Pelosi’s decision on when to formally refer the impeachment decision to the Senate comes as Democrats on both sides of the Capitol and the incoming administration grapple with how to balance the impeachment trial with the agenda of President-elect Joe Biden. It is unclear the day Pelosi will send the article, and she did not provide any hints when asked at her press conference on Friday, indicating the situation is fluid.
According to a Pelosi spokesperson, no decision has been made on the timing.
“Regarding the timing, as I mentioned, a week ago, on the sixth of January, there was an active insurgency in the American capital with the impetus of the president of the United States,” Pelosi said Friday. “One week later, from Wednesday to Wednesday, this president was removed in a bipartisan fashion by the House of Representatives. So the urgent matter that they are now working to take to trial, and you will be the first to know when it is announced that we are going there.”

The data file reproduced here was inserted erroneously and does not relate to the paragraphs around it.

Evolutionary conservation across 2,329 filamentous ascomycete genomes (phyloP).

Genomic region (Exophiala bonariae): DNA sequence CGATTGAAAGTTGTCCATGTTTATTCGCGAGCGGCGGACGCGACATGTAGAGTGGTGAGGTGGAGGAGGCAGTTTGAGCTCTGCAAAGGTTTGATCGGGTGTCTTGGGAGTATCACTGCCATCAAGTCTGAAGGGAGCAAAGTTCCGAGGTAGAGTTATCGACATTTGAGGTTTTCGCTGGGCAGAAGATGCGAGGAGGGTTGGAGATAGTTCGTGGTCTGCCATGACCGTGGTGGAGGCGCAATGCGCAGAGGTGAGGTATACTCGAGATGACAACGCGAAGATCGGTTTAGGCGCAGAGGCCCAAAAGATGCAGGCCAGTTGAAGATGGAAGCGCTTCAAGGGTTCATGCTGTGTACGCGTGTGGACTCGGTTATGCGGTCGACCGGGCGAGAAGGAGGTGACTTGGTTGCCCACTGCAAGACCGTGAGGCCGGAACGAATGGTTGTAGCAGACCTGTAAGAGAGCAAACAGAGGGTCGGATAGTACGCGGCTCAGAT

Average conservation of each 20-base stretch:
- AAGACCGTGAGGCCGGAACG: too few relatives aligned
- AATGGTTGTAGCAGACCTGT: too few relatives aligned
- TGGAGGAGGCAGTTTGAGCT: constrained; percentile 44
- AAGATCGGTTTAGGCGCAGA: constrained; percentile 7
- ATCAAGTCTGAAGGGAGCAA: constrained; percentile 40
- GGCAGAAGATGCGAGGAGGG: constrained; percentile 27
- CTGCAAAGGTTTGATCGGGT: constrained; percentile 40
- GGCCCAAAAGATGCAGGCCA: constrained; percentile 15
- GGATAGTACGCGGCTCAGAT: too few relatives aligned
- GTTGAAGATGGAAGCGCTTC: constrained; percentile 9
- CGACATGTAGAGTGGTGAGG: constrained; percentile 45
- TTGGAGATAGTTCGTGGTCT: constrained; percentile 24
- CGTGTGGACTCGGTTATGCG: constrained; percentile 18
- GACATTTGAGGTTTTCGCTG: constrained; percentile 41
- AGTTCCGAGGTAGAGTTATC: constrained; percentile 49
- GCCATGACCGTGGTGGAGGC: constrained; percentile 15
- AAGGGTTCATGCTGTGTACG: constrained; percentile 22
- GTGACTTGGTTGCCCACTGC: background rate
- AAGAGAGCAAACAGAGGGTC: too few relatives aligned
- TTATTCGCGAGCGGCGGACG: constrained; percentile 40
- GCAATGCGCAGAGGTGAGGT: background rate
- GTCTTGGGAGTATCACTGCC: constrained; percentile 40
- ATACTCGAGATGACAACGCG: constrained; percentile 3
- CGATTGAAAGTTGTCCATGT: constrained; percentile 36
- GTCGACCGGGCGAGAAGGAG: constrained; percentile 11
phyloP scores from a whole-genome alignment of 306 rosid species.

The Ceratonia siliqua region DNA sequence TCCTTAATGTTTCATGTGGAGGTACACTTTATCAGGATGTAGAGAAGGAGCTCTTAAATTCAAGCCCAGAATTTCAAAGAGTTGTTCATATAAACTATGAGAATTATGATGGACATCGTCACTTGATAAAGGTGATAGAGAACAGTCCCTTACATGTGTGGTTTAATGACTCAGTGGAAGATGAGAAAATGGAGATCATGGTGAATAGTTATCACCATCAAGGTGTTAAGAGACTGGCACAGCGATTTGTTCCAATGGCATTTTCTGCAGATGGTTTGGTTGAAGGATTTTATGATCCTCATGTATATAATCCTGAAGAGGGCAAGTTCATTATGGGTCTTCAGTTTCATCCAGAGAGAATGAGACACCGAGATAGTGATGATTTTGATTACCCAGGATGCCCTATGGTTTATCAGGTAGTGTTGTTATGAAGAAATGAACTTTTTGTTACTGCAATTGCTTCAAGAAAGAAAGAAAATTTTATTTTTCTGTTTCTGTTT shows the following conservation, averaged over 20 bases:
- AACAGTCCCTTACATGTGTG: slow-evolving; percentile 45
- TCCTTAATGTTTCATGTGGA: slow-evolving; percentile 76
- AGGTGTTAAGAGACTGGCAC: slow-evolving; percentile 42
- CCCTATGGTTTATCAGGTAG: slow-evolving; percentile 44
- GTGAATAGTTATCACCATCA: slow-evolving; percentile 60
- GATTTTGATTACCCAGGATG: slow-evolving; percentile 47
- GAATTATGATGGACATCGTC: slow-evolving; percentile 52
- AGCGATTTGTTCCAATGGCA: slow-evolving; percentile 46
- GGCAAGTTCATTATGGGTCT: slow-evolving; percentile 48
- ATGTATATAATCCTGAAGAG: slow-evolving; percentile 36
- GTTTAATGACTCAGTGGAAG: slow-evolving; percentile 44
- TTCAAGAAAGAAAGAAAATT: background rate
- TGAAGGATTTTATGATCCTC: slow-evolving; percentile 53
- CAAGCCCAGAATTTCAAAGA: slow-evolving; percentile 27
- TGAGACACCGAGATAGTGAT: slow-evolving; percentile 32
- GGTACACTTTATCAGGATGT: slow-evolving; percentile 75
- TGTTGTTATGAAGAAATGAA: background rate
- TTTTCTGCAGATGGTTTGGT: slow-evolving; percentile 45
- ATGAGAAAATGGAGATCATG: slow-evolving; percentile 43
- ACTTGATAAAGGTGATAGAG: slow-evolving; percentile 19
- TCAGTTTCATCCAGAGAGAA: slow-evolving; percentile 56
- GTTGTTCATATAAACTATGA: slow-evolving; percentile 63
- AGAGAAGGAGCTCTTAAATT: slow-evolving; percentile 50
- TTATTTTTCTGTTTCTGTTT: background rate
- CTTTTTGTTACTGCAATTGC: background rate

The timing of the House sending the article is noteworthy because the Constitution requires the Senate to start the trial at 1 PM ET the next day.
The Senate returns to session on January 19, the day before Biden is inaugurated, which means the impeachment trial can begin one hour after Biden opens January 20, although aides expect the earliest date to begin on January 21.
The Biden team and the Senate Democrats, who will take control of the room when Biden and Vice President-elect Kamala Harris are sworn in, hope they can separate Senate Day, so the Senate works to confirm the candidates and consider legislation in the morning and the trial takes place in the afternoon. But this plan requires the approval of every senator.